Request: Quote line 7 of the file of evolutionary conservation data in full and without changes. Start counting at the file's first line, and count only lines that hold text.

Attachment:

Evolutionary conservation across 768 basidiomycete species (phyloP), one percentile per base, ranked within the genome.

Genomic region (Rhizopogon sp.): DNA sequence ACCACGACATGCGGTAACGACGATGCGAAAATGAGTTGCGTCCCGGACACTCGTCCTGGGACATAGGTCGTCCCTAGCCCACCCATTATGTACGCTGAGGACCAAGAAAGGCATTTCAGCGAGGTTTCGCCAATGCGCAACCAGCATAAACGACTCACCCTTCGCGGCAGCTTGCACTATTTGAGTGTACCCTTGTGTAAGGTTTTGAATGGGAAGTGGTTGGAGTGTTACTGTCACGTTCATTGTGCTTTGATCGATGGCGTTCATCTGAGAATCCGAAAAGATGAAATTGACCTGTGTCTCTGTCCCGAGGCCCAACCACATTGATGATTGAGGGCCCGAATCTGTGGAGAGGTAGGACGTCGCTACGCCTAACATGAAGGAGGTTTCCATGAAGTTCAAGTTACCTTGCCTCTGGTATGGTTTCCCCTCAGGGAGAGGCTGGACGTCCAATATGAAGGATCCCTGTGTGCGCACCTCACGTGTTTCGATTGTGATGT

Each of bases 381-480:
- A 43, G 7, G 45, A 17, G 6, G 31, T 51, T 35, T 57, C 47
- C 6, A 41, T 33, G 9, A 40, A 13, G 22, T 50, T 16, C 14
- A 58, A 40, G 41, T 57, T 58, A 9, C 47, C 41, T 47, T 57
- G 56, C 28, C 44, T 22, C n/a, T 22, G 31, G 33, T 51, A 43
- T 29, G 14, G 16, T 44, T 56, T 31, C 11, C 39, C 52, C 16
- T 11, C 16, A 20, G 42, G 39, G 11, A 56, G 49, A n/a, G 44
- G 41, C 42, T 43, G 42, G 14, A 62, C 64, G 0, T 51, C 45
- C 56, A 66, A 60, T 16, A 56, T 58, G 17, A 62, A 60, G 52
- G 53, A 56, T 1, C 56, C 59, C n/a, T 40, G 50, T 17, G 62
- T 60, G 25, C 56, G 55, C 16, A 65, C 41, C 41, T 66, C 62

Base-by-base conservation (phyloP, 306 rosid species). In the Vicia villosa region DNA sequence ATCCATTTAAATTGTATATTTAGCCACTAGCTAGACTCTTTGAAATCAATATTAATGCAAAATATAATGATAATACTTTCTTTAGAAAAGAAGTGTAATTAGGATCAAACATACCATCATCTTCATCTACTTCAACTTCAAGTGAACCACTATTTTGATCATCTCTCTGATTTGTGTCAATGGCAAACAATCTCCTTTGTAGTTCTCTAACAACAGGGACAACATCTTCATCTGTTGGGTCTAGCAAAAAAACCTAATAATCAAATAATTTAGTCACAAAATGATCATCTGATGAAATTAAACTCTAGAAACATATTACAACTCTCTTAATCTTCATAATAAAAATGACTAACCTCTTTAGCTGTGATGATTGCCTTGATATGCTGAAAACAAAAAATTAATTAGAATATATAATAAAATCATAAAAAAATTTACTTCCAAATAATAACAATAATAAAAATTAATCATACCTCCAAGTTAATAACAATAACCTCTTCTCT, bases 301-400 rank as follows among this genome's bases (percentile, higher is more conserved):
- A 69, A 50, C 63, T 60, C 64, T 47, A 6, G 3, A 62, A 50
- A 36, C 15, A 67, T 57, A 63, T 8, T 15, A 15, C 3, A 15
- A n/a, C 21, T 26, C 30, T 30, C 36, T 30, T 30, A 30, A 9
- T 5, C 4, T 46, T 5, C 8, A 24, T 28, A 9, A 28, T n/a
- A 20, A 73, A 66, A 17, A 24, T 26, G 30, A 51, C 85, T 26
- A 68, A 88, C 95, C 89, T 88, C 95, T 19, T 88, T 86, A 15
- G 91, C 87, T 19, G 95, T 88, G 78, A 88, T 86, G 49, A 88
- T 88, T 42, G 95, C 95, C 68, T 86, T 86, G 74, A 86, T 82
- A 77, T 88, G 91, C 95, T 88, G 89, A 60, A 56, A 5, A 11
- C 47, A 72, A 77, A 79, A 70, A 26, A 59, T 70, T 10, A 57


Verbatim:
- G 56, C 28, C 44, T 22, C n/a, T 22, G 31, G 33, T 51, A 43